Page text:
The of the 23-month-old toddler, who was raped, stabbed and dumped in the Vaal River near Delportshoop in April last year, was also mutilated where her genitalia was removed using a sharp instrument.
THE BODY of the 23-month-old toddler, who was raped, stabbed and dumped in the Vaal River near Delportshoop in April last year, was also mutilated where her genitalia was removed using a sharp instrument.
The accused, Johannes Moroe, 40, is standing trial in the Northern Cape High Court on charges of kidnapping, murder, rape, defeating the ends of justice, assault, domestic violence, attempted rape and housebreaking.
During court proceedings yesterday it emerged that the accused told the police that he would have “cut the child up into pieces”, if he had a knife with him at the time. He also told the police that he attached a stone to her body and threw her into the river.
Head of forensic pathology at the Department of Health, Dr Lemaine Fouche, testified that the stone weighed 4,9 kilograms.
She indicated that the cause of death was drowning while she estimated that the body was submerged between one and two days. Fouche stated that the deceased was “clearly still breathing” when she was thrown into the water.
She explained that she was unable to evaluate injuries sustained to the genital area as all her genital organs were absent.
“The deceased was most likely lying on her back or was being pinned down and unconscious when a sharp instrument was inserted into the genital area.
Fouche indicated that, due to the wound, it was not possible for the genitals to have been removed under water.
“While aquatic activity, where fish and crabs eat away at the body, can occur if it has been underwater for a long time, no such marks were visible on the body and there was no atrophy.”
She said there was haemorrhaging on the skull, neck and pelvic walls with the injuries probably inflicted around the time of death.
“Swelling of the brain points to a lack of oxygen while her tongue was clenched between the front teeth. This is often seen in cases where death was as a result of asphyxiation or a seizure. The deceased must have been grabbed around the neck as the injuries are consistent with strangulation.
“Both lungs were fully aerated which usually indicates drowning. Her face was bloated and there were lacerations and bruises on the left side of the chest and abdomen.”
Captain Jacobus de Koker, from the SAPS investigating psychology research unit in Kimberley, searched the home of the accused in Rooikoppies, Delportshoop, and seized several items of clothing that were found in his bedroom on April 23 2019.
“We were looking for the clothes that the child, who was reported missing, was wearing when she was last seen.
“Inside the bedroom there were pillows stacked on top of a pile of clothes. I found two knives and two house keys when I removed the first pillow.
“There were also clothes, including female underwear, inside a black plastic bag. There was a small panty that looked a bit bigger than the size a baby would usually wear. The panty was a bit torn and stained. It was also taken as evidence.”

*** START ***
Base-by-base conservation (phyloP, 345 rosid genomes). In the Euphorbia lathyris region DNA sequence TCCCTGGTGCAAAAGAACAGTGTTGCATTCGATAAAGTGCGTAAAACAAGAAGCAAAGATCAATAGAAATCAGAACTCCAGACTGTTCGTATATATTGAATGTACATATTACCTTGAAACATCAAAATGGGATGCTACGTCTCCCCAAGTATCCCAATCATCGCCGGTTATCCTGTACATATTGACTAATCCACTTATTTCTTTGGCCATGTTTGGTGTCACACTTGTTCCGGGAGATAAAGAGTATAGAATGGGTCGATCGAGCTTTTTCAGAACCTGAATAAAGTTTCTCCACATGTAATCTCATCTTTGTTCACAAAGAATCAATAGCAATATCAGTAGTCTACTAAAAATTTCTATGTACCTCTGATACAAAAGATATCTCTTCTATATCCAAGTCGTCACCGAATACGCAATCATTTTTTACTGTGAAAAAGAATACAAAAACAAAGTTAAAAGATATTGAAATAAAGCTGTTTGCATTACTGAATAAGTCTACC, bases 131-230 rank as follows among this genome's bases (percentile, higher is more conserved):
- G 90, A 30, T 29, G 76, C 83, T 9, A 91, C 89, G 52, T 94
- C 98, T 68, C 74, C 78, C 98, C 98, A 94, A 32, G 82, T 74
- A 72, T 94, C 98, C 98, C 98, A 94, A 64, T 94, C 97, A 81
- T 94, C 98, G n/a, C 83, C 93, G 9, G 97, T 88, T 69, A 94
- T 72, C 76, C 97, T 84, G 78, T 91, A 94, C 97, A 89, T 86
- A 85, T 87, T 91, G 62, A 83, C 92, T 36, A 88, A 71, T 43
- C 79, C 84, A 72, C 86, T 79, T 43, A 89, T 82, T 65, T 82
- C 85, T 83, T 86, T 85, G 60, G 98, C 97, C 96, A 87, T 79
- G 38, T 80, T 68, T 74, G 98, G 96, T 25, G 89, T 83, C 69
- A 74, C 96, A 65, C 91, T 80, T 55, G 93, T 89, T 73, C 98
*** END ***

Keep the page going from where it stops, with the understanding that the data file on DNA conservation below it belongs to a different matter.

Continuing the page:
He added that the rest of the clothes that were stacked against the wall were folded but wet, and appeared as if it had been washed.
“The accused’s mother explained that the roof was leaking and caused the clothes to become wet.”
Captain Willem Abraham Fourie, from the Warrenton detectives unit, indicated that during questioning, Moroe had voluntarily pointed out the whereabouts of the body on April 23 2019.
“I stopped the interview as we were not able to secure legal representation for the accused. I explained his rights and informed him that he was not compelled to point out any thing or person connected to the crime. There was also no doctor available in Barkly West after hours and the J88 form of the accused could not be completed at the time.”
Fourie stated that the accused called him back after he had postponed the interview to provide him with details of where the body was dumped.
“He told me that he threw the child into the river under the big white house, where there is an unused pump room.”
He requested the accused to draw a map, as he was not familiar with the area.
“We calculated that it would take someone around 15 minutes to walk from the accused’s house to where the child was thrown into the river. The accused informed me that the child was wearing a white and black striped jersey and that he tied a stone to the body.
“The accused mentioned that if he had a knife with him he would have cut her into pieces before throwing her into the water.”
Legal representative for the accused, Advocate Dries van Tonder, indicated that after the interview was stopped, his client never offered any further information to the police.
Commander of the detective unit in the Frances Baard district, Colonel Johan Francois Myburgh, said he guided police divers who assisted in the retrieval of the body.
“The divers were searching too far from the location indicated on the sketch that was provided by the accused.”
He added that he was later informed that the body had been retrieved.
“Upon inspection of the scene the sketch matched the place where the body was found.”
The case continues today.